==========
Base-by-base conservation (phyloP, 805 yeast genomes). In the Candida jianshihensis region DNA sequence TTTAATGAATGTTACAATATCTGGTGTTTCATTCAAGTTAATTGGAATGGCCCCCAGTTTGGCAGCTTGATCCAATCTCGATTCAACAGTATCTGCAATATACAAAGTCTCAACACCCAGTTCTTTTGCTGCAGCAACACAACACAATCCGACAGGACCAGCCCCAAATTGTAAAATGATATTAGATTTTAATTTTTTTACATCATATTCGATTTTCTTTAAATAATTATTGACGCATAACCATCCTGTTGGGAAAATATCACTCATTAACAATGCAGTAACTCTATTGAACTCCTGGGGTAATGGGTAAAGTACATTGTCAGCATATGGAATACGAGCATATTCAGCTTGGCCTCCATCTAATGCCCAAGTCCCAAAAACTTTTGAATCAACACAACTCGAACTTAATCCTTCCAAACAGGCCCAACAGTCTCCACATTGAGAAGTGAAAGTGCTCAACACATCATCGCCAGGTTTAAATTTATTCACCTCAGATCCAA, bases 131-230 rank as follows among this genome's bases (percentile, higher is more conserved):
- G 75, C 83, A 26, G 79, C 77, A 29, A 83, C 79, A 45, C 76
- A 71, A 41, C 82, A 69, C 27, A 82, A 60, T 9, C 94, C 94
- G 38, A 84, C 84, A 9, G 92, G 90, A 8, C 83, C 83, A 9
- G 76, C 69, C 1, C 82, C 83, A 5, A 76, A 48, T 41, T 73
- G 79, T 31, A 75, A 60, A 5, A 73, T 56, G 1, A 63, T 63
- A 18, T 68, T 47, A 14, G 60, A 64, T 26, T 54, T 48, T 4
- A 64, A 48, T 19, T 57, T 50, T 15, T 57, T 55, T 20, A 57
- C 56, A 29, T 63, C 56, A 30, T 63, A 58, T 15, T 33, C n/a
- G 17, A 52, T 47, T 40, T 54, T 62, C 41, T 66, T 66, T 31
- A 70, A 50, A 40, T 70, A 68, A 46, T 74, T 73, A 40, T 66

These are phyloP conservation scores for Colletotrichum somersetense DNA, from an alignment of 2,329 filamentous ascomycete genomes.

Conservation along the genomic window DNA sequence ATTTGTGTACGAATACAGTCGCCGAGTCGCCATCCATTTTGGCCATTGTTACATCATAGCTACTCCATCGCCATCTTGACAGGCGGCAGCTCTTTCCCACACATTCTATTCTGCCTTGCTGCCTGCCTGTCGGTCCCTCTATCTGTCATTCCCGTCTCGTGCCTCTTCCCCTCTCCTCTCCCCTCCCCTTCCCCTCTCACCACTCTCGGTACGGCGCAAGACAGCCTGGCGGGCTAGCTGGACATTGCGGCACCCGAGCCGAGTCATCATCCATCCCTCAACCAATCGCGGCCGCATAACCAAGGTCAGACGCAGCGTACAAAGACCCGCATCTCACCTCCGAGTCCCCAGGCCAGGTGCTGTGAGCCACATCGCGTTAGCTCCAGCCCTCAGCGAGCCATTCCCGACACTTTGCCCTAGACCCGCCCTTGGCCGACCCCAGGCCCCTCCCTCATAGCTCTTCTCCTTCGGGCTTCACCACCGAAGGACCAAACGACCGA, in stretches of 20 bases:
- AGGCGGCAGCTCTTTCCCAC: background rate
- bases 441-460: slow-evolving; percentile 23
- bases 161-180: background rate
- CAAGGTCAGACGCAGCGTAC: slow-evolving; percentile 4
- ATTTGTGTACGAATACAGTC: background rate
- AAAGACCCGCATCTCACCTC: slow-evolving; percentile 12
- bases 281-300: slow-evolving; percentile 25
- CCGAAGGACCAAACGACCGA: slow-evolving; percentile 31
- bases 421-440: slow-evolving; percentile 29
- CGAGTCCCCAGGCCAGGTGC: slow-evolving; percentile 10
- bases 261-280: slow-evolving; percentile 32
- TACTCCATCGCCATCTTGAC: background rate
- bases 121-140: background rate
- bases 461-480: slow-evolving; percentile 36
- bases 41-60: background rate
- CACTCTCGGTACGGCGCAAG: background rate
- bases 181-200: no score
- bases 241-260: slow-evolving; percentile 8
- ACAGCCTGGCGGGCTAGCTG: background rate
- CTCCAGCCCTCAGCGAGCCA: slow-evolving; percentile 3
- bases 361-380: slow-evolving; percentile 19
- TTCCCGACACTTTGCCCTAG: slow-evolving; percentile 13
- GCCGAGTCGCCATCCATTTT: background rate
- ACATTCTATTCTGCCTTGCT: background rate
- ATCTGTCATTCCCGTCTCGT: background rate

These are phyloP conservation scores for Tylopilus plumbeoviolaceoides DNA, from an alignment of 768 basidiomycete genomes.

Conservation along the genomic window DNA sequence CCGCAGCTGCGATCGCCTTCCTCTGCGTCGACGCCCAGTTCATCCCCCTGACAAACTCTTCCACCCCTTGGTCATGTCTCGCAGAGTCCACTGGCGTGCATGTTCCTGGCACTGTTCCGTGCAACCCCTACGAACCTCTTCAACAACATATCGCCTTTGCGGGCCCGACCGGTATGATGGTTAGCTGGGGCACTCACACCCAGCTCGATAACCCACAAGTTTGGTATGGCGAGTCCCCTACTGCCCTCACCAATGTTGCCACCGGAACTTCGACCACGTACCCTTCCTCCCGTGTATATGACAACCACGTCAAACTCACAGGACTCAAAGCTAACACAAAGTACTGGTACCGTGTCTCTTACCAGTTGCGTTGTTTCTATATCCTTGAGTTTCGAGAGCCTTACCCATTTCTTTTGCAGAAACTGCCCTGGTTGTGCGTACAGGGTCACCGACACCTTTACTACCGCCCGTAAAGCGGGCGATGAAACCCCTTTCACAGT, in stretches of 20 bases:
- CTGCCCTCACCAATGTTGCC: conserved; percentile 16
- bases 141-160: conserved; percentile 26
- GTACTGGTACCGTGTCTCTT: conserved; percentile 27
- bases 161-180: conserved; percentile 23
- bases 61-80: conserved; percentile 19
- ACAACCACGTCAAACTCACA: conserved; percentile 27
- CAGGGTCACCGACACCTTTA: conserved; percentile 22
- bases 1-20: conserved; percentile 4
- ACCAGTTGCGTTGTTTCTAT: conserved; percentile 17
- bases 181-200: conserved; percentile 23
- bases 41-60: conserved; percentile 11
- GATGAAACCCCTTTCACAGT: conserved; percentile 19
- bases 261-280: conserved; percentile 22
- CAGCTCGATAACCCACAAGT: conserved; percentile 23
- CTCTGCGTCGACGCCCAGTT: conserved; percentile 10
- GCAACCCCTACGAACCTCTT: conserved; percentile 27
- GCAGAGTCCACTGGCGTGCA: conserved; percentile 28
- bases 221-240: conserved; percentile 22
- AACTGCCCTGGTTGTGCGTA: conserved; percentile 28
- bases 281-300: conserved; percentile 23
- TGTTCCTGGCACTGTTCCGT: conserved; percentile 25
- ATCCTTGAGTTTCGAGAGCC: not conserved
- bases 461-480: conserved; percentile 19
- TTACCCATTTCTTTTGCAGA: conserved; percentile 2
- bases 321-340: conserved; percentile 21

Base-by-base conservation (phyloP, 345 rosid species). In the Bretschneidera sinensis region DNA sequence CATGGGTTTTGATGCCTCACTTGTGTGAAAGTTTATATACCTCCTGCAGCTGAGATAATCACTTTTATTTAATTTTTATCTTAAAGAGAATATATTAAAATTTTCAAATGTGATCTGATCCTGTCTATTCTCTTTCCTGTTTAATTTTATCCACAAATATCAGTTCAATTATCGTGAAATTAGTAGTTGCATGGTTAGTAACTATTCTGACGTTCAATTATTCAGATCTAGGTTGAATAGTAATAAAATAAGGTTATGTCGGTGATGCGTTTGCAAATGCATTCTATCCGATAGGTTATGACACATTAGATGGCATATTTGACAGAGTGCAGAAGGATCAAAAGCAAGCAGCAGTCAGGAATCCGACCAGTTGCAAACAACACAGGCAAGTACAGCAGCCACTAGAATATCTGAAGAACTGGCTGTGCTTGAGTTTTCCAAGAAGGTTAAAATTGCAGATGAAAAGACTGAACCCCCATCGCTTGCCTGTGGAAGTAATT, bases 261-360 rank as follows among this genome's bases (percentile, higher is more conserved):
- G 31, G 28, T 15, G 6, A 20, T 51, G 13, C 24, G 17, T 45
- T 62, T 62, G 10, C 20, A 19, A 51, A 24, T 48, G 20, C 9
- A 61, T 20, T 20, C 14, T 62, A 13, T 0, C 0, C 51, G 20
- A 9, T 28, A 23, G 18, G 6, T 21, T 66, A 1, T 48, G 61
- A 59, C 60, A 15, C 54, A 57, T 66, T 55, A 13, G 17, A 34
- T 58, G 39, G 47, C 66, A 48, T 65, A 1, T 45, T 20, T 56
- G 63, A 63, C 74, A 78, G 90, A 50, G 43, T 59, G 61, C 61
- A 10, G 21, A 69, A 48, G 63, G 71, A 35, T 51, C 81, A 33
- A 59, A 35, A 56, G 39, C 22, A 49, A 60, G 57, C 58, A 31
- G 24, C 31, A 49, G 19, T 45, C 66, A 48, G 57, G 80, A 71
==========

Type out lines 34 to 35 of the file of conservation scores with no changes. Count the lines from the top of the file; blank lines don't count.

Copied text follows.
- bases 361-380: slow-evolving; percentile 19
- TTCCCGACACTTTGCCCTAG: slow-evolving; percentile 13